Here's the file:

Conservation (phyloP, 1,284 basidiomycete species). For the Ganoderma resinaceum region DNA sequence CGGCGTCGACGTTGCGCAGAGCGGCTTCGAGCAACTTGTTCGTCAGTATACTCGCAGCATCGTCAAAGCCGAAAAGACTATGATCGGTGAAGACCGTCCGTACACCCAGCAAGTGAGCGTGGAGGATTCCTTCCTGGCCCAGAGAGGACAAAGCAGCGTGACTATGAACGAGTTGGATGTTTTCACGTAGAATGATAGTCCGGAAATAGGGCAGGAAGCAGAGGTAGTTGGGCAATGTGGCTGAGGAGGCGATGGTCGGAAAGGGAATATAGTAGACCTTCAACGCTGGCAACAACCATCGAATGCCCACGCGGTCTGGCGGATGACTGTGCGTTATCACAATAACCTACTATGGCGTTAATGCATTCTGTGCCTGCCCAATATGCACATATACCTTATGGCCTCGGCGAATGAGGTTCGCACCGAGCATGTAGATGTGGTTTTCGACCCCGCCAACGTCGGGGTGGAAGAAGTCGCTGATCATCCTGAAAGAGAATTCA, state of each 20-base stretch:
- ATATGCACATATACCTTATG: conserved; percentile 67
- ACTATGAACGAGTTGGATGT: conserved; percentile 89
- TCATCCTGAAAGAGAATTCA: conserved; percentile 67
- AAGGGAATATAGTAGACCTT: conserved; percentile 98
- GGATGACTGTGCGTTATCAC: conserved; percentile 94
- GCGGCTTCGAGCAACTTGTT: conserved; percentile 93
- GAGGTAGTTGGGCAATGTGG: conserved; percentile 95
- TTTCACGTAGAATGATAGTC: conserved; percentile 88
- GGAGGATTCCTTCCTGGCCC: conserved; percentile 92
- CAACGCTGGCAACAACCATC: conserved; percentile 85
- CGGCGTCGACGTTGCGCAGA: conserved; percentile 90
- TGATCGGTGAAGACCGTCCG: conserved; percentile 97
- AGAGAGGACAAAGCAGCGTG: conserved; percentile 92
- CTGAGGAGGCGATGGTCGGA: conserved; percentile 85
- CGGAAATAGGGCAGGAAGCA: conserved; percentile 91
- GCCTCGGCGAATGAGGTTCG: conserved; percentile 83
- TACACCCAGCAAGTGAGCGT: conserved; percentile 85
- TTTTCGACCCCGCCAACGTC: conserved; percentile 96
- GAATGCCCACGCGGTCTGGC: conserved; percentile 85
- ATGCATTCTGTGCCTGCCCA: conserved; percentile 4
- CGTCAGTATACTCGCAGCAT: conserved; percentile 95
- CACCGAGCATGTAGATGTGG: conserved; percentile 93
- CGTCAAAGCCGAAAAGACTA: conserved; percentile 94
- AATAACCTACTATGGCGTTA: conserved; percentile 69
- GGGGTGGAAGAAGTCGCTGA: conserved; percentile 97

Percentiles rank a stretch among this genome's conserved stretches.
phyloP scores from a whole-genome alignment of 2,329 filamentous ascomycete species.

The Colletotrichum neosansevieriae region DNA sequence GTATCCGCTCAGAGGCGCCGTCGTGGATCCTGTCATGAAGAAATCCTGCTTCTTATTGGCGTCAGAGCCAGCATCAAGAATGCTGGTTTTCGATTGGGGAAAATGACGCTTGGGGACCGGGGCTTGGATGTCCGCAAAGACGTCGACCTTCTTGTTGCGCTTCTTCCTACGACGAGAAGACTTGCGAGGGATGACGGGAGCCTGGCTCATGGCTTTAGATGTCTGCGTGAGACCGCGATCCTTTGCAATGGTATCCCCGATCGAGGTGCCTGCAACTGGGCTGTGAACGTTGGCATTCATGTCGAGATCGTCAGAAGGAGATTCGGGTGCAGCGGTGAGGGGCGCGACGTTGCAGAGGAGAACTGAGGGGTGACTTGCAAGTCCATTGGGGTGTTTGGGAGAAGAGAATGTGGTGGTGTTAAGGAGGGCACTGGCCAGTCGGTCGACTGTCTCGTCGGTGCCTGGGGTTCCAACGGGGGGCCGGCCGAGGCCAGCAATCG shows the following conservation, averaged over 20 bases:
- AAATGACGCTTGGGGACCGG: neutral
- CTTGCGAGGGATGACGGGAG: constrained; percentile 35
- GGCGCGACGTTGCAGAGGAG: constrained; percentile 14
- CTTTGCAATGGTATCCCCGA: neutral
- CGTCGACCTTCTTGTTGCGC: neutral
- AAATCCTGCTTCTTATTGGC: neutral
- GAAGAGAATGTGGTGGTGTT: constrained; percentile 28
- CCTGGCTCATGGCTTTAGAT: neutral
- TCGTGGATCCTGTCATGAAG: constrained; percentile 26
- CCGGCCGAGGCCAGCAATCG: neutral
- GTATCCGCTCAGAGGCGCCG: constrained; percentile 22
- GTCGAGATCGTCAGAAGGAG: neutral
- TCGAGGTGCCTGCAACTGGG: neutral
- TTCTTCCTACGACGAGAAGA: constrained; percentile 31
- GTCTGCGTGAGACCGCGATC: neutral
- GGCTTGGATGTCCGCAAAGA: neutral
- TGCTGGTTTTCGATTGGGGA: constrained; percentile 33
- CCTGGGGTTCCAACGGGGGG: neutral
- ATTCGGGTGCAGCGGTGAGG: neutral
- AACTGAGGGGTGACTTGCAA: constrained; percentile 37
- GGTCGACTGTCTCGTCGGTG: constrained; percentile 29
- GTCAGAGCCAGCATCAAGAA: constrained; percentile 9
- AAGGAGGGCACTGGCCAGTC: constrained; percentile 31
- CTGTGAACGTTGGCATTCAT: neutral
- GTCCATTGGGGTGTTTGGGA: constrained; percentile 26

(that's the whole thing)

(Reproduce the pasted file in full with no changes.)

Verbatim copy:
Conservation (phyloP, 1,284 basidiomycete species). For the Ganoderma resinaceum region DNA sequence CGGCGTCGACGTTGCGCAGAGCGGCTTCGAGCAACTTGTTCGTCAGTATACTCGCAGCATCGTCAAAGCCGAAAAGACTATGATCGGTGAAGACCGTCCGTACACCCAGCAAGTGAGCGTGGAGGATTCCTTCCTGGCCCAGAGAGGACAAAGCAGCGTGACTATGAACGAGTTGGATGTTTTCACGTAGAATGATAGTCCGGAAATAGGGCAGGAAGCAGAGGTAGTTGGGCAATGTGGCTGAGGAGGCGATGGTCGGAAAGGGAATATAGTAGACCTTCAACGCTGGCAACAACCATCGAATGCCCACGCGGTCTGGCGGATGACTGTGCGTTATCACAATAACCTACTATGGCGTTAATGCATTCTGTGCCTGCCCAATATGCACATATACCTTATGGCCTCGGCGAATGAGGTTCGCACCGAGCATGTAGATGTGGTTTTCGACCCCGCCAACGTCGGGGTGGAAGAAGTCGCTGATCATCCTGAAAGAGAATTCA, state of each 20-base stretch:
- ATATGCACATATACCTTATG: conserved; percentile 67
- ACTATGAACGAGTTGGATGT: conserved; percentile 89
- TCATCCTGAAAGAGAATTCA: conserved; percentile 67
- AAGGGAATATAGTAGACCTT: conserved; percentile 98
- GGATGACTGTGCGTTATCAC: conserved; percentile 94
- GCGGCTTCGAGCAACTTGTT: conserved; percentile 93
- GAGGTAGTTGGGCAATGTGG: conserved; percentile 95
- TTTCACGTAGAATGATAGTC: conserved; percentile 88
- GGAGGATTCCTTCCTGGCCC: conserved; percentile 92
- CAACGCTGGCAACAACCATC: conserved; percentile 85
- CGGCGTCGACGTTGCGCAGA: conserved; percentile 90
- TGATCGGTGAAGACCGTCCG: conserved; percentile 97
- AGAGAGGACAAAGCAGCGTG: conserved; percentile 92
- CTGAGGAGGCGATGGTCGGA: conserved; percentile 85
- CGGAAATAGGGCAGGAAGCA: conserved; percentile 91
- GCCTCGGCGAATGAGGTTCG: conserved; percentile 83
- TACACCCAGCAAGTGAGCGT: conserved; percentile 85
- TTTTCGACCCCGCCAACGTC: conserved; percentile 96
- GAATGCCCACGCGGTCTGGC: conserved; percentile 85
- ATGCATTCTGTGCCTGCCCA: conserved; percentile 4
- CGTCAGTATACTCGCAGCAT: conserved; percentile 95
- CACCGAGCATGTAGATGTGG: conserved; percentile 93
- CGTCAAAGCCGAAAAGACTA: conserved; percentile 94
- AATAACCTACTATGGCGTTA: conserved; percentile 69
- GGGGTGGAAGAAGTCGCTGA: conserved; percentile 97

Percentiles rank a stretch among this genome's conserved stretches.
phyloP scores from a whole-genome alignment of 2,329 filamentous ascomycete species.

The Colletotrichum neosansevieriae region DNA sequence GTATCCGCTCAGAGGCGCCGTCGTGGATCCTGTCATGAAGAAATCCTGCTTCTTATTGGCGTCAGAGCCAGCATCAAGAATGCTGGTTTTCGATTGGGGAAAATGACGCTTGGGGACCGGGGCTTGGATGTCCGCAAAGACGTCGACCTTCTTGTTGCGCTTCTTCCTACGACGAGAAGACTTGCGAGGGATGACGGGAGCCTGGCTCATGGCTTTAGATGTCTGCGTGAGACCGCGATCCTTTGCAATGGTATCCCCGATCGAGGTGCCTGCAACTGGGCTGTGAACGTTGGCATTCATGTCGAGATCGTCAGAAGGAGATTCGGGTGCAGCGGTGAGGGGCGCGACGTTGCAGAGGAGAACTGAGGGGTGACTTGCAAGTCCATTGGGGTGTTTGGGAGAAGAGAATGTGGTGGTGTTAAGGAGGGCACTGGCCAGTCGGTCGACTGTCTCGTCGGTGCCTGGGGTTCCAACGGGGGGCCGGCCGAGGCCAGCAATCG shows the following conservation, averaged over 20 bases:
- AAATGACGCTTGGGGACCGG: neutral
- CTTGCGAGGGATGACGGGAG: constrained; percentile 35
- GGCGCGACGTTGCAGAGGAG: constrained; percentile 14
- CTTTGCAATGGTATCCCCGA: neutral
- CGTCGACCTTCTTGTTGCGC: neutral
- AAATCCTGCTTCTTATTGGC: neutral
- GAAGAGAATGTGGTGGTGTT: constrained; percentile 28
- CCTGGCTCATGGCTTTAGAT: neutral
- TCGTGGATCCTGTCATGAAG: constrained; percentile 26
- CCGGCCGAGGCCAGCAATCG: neutral
- GTATCCGCTCAGAGGCGCCG: constrained; percentile 22
- GTCGAGATCGTCAGAAGGAG: neutral
- TCGAGGTGCCTGCAACTGGG: neutral
- TTCTTCCTACGACGAGAAGA: constrained; percentile 31
- GTCTGCGTGAGACCGCGATC: neutral
- GGCTTGGATGTCCGCAAAGA: neutral
- TGCTGGTTTTCGATTGGGGA: constrained; percentile 33
- CCTGGGGTTCCAACGGGGGG: neutral
- ATTCGGGTGCAGCGGTGAGG: neutral
- AACTGAGGGGTGACTTGCAA: constrained; percentile 37
- GGTCGACTGTCTCGTCGGTG: constrained; percentile 29
- GTCAGAGCCAGCATCAAGAA: constrained; percentile 9
- AAGGAGGGCACTGGCCAGTC: constrained; percentile 31
- CTGTGAACGTTGGCATTCAT: neutral
- GTCCATTGGGGTGTTTGGGA: constrained; percentile 26